An Earthship meets a tiny house

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I have a few questions

  1. Do tires leach anything into the surrounding structure? Is it toxic?
    1.1 Aren’t tires super flammable?
  2. How long will the linseed oil floor last before it needs to be resurfaced.
  3. What was the council’s problem with flushing and watering the green house with grey water?
  4. What is that waterproof Moroccan plaster they casually mentioned, as though we were supposed to be familiar?
  5. Are the white outer walls plaster, white clay or something else?
  6. How much would this cost without free labor? (“If it is inaccessible to the poor , it is neither radical nor revolutionary.”)
    6.1 How rich is that dude any way and where does he get his money from?

I have not actually watched the video but linseed oil flooring is just lineoluem. It depends on what top coating they use.

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Probably, over time.

Tires made more sense back in the Whole Earth Catalog days: They were everywhere, free for the taking and weren’t being recycled.

I suspect that one of the bigger issues would be getting it past the code inspectors.

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I didn’t watch the video, but I imagine the answer to #4 is Tadelakt.

It’s super labor intensive, but perfect for a diy-er into meditative work. You basically smear the plaster with slime from olive oil soap then polish it with a smooth stone, over and over and over. The Steens down in Arizona were the first I knew to reintroduce it into the natural building scene.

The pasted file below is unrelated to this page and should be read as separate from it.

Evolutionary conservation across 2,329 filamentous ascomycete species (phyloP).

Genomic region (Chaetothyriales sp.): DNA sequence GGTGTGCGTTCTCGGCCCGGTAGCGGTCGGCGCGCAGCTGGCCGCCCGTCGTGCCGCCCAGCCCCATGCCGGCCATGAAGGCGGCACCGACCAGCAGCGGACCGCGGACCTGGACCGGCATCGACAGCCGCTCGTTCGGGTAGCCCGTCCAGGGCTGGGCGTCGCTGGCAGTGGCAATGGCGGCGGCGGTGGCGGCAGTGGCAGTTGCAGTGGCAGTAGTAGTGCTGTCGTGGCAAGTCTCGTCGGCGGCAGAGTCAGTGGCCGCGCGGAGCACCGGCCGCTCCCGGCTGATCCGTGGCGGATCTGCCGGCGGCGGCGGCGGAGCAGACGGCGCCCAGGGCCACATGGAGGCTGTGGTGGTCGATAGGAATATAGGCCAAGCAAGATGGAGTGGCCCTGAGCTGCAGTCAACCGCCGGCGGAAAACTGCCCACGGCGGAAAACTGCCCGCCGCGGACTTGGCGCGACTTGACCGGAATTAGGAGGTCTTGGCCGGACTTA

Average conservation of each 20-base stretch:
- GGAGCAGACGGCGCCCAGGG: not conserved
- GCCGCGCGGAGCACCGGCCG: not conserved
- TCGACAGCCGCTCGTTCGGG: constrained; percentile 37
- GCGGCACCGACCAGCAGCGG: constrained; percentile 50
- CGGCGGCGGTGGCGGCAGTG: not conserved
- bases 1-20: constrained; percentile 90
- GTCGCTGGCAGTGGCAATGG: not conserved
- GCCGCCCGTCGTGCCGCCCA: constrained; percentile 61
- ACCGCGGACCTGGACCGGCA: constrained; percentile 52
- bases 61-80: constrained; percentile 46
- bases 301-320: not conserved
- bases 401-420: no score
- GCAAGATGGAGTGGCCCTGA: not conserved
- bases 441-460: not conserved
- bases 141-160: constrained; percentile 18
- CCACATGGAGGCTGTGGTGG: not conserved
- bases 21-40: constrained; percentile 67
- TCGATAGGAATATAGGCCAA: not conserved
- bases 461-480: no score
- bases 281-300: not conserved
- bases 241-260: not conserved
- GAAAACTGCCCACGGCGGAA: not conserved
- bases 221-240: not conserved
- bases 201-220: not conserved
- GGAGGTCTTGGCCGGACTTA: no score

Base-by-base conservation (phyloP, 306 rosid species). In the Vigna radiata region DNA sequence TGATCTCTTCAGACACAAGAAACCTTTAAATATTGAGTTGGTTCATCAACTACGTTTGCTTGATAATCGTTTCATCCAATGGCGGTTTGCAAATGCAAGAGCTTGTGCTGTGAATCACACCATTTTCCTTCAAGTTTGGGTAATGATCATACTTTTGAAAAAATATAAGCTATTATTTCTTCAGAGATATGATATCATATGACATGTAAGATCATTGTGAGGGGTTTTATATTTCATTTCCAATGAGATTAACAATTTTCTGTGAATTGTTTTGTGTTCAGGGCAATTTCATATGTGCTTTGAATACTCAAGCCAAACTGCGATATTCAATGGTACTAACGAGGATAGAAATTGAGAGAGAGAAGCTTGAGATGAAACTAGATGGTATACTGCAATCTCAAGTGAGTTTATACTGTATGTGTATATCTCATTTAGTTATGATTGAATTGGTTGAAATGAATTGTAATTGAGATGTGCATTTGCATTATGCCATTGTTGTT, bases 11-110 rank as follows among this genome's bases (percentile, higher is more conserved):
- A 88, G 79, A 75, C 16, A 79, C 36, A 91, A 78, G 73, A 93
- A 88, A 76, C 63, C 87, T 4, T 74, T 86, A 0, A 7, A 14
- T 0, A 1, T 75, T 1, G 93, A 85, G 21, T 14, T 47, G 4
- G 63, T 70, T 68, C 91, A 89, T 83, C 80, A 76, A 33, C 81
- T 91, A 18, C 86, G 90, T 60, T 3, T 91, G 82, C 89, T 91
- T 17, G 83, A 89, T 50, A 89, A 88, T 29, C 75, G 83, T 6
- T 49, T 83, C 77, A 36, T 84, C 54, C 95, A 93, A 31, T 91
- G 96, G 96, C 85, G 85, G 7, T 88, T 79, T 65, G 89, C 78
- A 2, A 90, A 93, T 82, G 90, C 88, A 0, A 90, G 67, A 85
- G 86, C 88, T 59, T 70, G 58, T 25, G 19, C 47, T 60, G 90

At 15:39 they say the floors are earthen, just clay from outside, with linseed oil finish, multiple coats of linseed oil that soaks in and makes it waterproof, and not dusty, feels nice to your bare feet

At 16:31 Yes, they say the tub is Tadelakt.

I didn’t watch the entire video, just skipped around, but did happen to see/hear those parts :slight_smile:

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How does it hold up to wildfires?

I sadly smile everytime I think of the video of the guy with an Earthship in Alberta, in winter, sitting close to a wood fire and rubbing his hands together in front of it. It’s off-grid so long as the truck keeps bringing cords of wood.

The whole object of these Earthship type structures is they build enormous thermal mass into the structure - which evens out temperature differentials. It takes longer to heat up and longer to cool down. But when you’re in Alberta and its 30 below of course you are going to have to apply heat - and you are off grid whether you are cozy or freezing. So these tire walls are rammed full of earth and each course is laid brick fashion. You then apply a thick earthen stucco internally and externally. How do they stand up in a bushfire? Well, as many of them are out in the desert there is no bush to burn - at least in the sense of a runaway fire - and you are not going to have vegetation against your home. They would stand up about as well as a mudbrick home - but if a spark managed to get into roofing timber then there would be something to burn. Baffling why people have to ask questions that a 10 second google search would reveal.

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